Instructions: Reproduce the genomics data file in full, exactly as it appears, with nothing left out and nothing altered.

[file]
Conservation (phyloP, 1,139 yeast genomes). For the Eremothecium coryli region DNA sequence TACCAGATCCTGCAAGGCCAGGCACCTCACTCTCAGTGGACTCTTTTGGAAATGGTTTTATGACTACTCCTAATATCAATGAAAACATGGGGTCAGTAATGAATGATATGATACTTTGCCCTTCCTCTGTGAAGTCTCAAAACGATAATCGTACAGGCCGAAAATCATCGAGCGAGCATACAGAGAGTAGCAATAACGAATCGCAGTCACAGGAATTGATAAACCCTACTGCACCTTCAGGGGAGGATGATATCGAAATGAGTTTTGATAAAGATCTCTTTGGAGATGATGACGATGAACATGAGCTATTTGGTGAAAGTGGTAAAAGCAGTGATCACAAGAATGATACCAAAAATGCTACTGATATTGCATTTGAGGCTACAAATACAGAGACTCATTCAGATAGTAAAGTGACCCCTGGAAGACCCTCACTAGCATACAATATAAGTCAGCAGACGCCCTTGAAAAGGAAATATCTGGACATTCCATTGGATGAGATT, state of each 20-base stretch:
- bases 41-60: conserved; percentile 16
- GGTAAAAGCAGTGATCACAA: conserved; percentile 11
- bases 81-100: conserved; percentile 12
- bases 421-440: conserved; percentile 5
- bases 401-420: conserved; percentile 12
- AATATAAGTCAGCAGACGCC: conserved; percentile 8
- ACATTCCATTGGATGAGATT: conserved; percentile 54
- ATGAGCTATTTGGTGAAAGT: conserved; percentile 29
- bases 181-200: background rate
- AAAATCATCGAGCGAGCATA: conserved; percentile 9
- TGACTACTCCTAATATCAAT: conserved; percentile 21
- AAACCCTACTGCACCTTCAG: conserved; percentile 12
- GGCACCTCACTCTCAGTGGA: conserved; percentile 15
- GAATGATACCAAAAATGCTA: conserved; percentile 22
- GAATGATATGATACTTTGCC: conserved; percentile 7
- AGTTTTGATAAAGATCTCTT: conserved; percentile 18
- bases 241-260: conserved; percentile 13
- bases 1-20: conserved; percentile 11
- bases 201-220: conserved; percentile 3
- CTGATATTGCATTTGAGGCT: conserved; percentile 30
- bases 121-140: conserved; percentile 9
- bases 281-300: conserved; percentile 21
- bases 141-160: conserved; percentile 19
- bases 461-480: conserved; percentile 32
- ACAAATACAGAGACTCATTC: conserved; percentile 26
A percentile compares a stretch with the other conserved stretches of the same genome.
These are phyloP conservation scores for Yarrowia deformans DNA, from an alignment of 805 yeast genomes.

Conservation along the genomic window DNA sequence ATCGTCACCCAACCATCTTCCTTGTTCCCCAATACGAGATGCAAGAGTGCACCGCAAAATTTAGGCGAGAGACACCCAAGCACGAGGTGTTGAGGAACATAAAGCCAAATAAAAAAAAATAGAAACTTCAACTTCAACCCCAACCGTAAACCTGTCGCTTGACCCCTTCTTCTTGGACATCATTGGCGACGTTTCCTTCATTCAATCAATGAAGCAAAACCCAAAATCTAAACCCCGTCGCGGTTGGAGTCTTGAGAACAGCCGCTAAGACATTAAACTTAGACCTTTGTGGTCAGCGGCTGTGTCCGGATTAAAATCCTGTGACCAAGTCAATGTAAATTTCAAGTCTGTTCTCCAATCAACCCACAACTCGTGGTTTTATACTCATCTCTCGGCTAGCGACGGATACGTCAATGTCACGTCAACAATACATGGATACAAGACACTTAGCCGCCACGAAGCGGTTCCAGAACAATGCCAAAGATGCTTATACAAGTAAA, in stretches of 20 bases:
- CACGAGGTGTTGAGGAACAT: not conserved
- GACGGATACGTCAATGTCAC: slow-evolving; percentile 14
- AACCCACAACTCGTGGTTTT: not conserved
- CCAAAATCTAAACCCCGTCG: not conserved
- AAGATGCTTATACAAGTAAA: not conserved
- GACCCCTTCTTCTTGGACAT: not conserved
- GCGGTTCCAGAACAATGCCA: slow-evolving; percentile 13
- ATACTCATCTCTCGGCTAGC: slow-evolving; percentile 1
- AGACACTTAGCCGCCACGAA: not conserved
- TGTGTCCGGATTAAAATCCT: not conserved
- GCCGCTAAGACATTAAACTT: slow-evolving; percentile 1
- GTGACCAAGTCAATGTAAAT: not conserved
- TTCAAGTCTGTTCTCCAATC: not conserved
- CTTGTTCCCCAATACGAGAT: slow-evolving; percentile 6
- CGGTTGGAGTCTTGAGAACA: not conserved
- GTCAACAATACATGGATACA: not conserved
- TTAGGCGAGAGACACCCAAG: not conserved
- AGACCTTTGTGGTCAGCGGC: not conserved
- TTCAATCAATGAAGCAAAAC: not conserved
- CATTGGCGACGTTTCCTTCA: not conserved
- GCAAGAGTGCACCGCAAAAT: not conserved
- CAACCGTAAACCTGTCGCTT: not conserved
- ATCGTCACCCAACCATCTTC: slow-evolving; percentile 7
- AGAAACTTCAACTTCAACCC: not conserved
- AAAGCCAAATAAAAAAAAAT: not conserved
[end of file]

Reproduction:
Conservation (phyloP, 1,139 yeast genomes). For the Eremothecium coryli region DNA sequence TACCAGATCCTGCAAGGCCAGGCACCTCACTCTCAGTGGACTCTTTTGGAAATGGTTTTATGACTACTCCTAATATCAATGAAAACATGGGGTCAGTAATGAATGATATGATACTTTGCCCTTCCTCTGTGAAGTCTCAAAACGATAATCGTACAGGCCGAAAATCATCGAGCGAGCATACAGAGAGTAGCAATAACGAATCGCAGTCACAGGAATTGATAAACCCTACTGCACCTTCAGGGGAGGATGATATCGAAATGAGTTTTGATAAAGATCTCTTTGGAGATGATGACGATGAACATGAGCTATTTGGTGAAAGTGGTAAAAGCAGTGATCACAAGAATGATACCAAAAATGCTACTGATATTGCATTTGAGGCTACAAATACAGAGACTCATTCAGATAGTAAAGTGACCCCTGGAAGACCCTCACTAGCATACAATATAAGTCAGCAGACGCCCTTGAAAAGGAAATATCTGGACATTCCATTGGATGAGATT, state of each 20-base stretch:
- bases 41-60: conserved; percentile 16
- GGTAAAAGCAGTGATCACAA: conserved; percentile 11
- bases 81-100: conserved; percentile 12
- bases 421-440: conserved; percentile 5
- bases 401-420: conserved; percentile 12
- AATATAAGTCAGCAGACGCC: conserved; percentile 8
- ACATTCCATTGGATGAGATT: conserved; percentile 54
- ATGAGCTATTTGGTGAAAGT: conserved; percentile 29
- bases 181-200: background rate
- AAAATCATCGAGCGAGCATA: conserved; percentile 9
- TGACTACTCCTAATATCAAT: conserved; percentile 21
- AAACCCTACTGCACCTTCAG: conserved; percentile 12
- GGCACCTCACTCTCAGTGGA: conserved; percentile 15
- GAATGATACCAAAAATGCTA: conserved; percentile 22
- GAATGATATGATACTTTGCC: conserved; percentile 7
- AGTTTTGATAAAGATCTCTT: conserved; percentile 18
- bases 241-260: conserved; percentile 13
- bases 1-20: conserved; percentile 11
- bases 201-220: conserved; percentile 3
- CTGATATTGCATTTGAGGCT: conserved; percentile 30
- bases 121-140: conserved; percentile 9
- bases 281-300: conserved; percentile 21
- bases 141-160: conserved; percentile 19
- bases 461-480: conserved; percentile 32
- ACAAATACAGAGACTCATTC: conserved; percentile 26
A percentile compares a stretch with the other conserved stretches of the same genome.
These are phyloP conservation scores for Yarrowia deformans DNA, from an alignment of 805 yeast genomes.

Conservation along the genomic window DNA sequence ATCGTCACCCAACCATCTTCCTTGTTCCCCAATACGAGATGCAAGAGTGCACCGCAAAATTTAGGCGAGAGACACCCAAGCACGAGGTGTTGAGGAACATAAAGCCAAATAAAAAAAAATAGAAACTTCAACTTCAACCCCAACCGTAAACCTGTCGCTTGACCCCTTCTTCTTGGACATCATTGGCGACGTTTCCTTCATTCAATCAATGAAGCAAAACCCAAAATCTAAACCCCGTCGCGGTTGGAGTCTTGAGAACAGCCGCTAAGACATTAAACTTAGACCTTTGTGGTCAGCGGCTGTGTCCGGATTAAAATCCTGTGACCAAGTCAATGTAAATTTCAAGTCTGTTCTCCAATCAACCCACAACTCGTGGTTTTATACTCATCTCTCGGCTAGCGACGGATACGTCAATGTCACGTCAACAATACATGGATACAAGACACTTAGCCGCCACGAAGCGGTTCCAGAACAATGCCAAAGATGCTTATACAAGTAAA, in stretches of 20 bases:
- CACGAGGTGTTGAGGAACAT: not conserved
- GACGGATACGTCAATGTCAC: slow-evolving; percentile 14
- AACCCACAACTCGTGGTTTT: not conserved
- CCAAAATCTAAACCCCGTCG: not conserved
- AAGATGCTTATACAAGTAAA: not conserved
- GACCCCTTCTTCTTGGACAT: not conserved
- GCGGTTCCAGAACAATGCCA: slow-evolving; percentile 13
- ATACTCATCTCTCGGCTAGC: slow-evolving; percentile 1
- AGACACTTAGCCGCCACGAA: not conserved
- TGTGTCCGGATTAAAATCCT: not conserved
- GCCGCTAAGACATTAAACTT: slow-evolving; percentile 1
- GTGACCAAGTCAATGTAAAT: not conserved
- TTCAAGTCTGTTCTCCAATC: not conserved
- CTTGTTCCCCAATACGAGAT: slow-evolving; percentile 6
- CGGTTGGAGTCTTGAGAACA: not conserved
- GTCAACAATACATGGATACA: not conserved
- TTAGGCGAGAGACACCCAAG: not conserved
- AGACCTTTGTGGTCAGCGGC: not conserved
- TTCAATCAATGAAGCAAAAC: not conserved
- CATTGGCGACGTTTCCTTCA: not conserved
- GCAAGAGTGCACCGCAAAAT: not conserved
- CAACCGTAAACCTGTCGCTT: not conserved
- ATCGTCACCCAACCATCTTC: slow-evolving; percentile 7
- AGAAACTTCAACTTCAACCC: not conserved
- AAAGCCAAATAAAAAAAAAT: not conserved